• They have a lot more to teach us.

    We've learned a lot with your help. But there's still so much we need to know to protect our wild dolphin neighbors.

    Give to dolphin research at the Cape Lookout Studies Program.

  • Sea Turtel sick and injured from fishing line

    You can stop this.

    Protecting marine wildlife is within your reach.

    When you give to put monofilament recycling bins within reach of conscientious boaters and anglers.

  • Harbor seal in need

    Save lives, reduce suffering, learn more.

    It's a win, win, win – when you support our Marine Mammal Stranding Network.

    Please give generously to the Cape Lookout Studies Program.

  • Cetacean Studies

    Inspire curiosity.

    What does it take to get students interested in science and conservation? Your help.

    Please give generously to support Cetacean Studies and the Bonehenge rearticulation project.

Post Hurricane Turtle Rescue on Indian Beach, NC

Written by Keith_Rittmaster. Posted in Sea turtles

Story and photographs by guest blogger Kim Merrels. 
Here’s the story of a wayward turtle, named “Squirtle” by his/her rescuers, as told told by Kim Merrels, long time Indian Beach resident and long time Cape Lookout Studies Program Volunteer:
“On Sunday, Sept.4, 2011, several of us were enjoying a beautiful afternoon on Indian Beach.  Jimmy Watkins noticed something crawling up the beach from the ocean.  We thought that it was a baby turtle.


A neighbor, Johnnie Tyson, put 3 little sticks around it, to “mark its spot in the sand.”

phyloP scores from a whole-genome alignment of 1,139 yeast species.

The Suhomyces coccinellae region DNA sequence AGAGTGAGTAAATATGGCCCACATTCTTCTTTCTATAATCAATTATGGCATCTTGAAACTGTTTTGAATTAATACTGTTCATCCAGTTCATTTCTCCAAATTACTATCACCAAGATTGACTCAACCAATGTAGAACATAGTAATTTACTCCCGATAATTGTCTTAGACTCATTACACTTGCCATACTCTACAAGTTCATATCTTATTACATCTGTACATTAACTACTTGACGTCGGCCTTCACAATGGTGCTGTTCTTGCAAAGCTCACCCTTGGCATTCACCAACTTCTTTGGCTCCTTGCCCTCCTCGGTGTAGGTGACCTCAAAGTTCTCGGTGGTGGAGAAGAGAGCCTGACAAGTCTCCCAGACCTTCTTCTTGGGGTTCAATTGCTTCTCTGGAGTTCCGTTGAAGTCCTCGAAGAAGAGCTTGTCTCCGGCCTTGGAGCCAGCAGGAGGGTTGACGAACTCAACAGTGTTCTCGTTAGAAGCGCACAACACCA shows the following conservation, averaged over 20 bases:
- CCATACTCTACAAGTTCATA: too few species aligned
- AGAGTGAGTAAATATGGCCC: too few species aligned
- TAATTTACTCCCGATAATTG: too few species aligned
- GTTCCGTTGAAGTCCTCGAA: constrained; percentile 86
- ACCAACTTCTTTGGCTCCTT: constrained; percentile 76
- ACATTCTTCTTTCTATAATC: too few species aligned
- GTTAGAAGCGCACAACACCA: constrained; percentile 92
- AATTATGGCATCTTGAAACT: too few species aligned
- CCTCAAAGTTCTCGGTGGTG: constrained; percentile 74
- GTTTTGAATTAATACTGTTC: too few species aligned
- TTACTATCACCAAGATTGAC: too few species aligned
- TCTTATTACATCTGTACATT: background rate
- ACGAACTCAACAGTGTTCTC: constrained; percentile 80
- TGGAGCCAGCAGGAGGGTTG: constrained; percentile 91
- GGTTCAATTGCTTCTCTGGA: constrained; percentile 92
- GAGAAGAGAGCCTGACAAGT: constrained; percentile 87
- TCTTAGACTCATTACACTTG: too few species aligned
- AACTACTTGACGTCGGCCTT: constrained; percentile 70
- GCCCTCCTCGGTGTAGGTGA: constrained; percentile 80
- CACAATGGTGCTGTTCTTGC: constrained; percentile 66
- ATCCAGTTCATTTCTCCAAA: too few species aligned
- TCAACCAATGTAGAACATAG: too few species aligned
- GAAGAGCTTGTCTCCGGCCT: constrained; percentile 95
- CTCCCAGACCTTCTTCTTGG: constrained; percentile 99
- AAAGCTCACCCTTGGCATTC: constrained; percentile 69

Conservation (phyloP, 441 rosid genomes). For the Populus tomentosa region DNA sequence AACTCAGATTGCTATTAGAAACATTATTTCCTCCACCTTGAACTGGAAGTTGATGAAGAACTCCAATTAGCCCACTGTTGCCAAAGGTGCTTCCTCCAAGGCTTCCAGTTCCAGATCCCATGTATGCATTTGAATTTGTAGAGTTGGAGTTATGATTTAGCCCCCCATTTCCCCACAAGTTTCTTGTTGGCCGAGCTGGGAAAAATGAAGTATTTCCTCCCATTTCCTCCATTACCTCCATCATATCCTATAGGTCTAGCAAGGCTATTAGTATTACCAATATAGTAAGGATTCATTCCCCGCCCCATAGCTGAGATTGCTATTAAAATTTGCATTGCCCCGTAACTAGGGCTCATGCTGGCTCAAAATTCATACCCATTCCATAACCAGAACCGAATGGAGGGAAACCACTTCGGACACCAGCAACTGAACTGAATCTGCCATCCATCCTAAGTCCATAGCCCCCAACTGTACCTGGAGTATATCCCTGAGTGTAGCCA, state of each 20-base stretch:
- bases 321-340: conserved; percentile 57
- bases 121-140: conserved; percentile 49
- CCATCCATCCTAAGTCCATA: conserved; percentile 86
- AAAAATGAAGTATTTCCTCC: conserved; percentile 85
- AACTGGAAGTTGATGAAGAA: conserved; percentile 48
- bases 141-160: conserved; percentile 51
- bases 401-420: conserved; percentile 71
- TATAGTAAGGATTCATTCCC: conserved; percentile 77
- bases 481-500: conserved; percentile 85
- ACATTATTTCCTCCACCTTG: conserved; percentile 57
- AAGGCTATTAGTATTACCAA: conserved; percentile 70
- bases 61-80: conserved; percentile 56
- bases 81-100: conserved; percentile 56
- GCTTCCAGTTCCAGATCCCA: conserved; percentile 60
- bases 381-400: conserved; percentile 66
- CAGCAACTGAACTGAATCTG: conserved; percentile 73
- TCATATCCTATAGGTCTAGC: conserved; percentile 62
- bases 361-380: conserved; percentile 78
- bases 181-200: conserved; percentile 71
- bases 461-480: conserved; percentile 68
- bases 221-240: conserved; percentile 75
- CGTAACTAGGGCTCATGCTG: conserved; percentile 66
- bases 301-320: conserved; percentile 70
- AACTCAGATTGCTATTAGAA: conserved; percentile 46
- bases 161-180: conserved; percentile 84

I called Keith Rittmaster to find out what to do, and he gave me the name and phone # of Matthew Godfrey, Coordinator of the NC Turtle Project.  When I talked to Matthew, he had me describe it to him, and he determined that it was a Diamondback Terrapin, a land turtle, rather than a sea turtle.  He also said that they live in brackish water like the sound, rather than in the ocean, and suggested if there were any way to return it to the sound, that would be the best thing to do.


I put it into the little bucket, and Reid Watkins, 16, daughter of Jimmy Watkins, who first saw it, drove Walker Woodall, age 6, his aunt, Susan Daniel, and me to Willis Seafood in Salter Path on the Sound to release “Squirtle” .


After letting the owners, Wade and Vesta Willis, know why we were there, Vesta explained that during Hurricane Irene the sound washed over the island to the ocean taking all kinds of critters with it. Walker, with a little help from Susan, released the turtle into the sound.  ‘Squirtle’ dove and surfaced twice, and then swam away — hopefully, to somewhere close to its original home.”  Kim 

Thanks Kim !!!
One of the easiest ways to tell a land turtle from a sea turtle is the land turtle will have clawed feet and the sea turtle will have flippers instead of feet.

Trackback from your site.

Leave a comment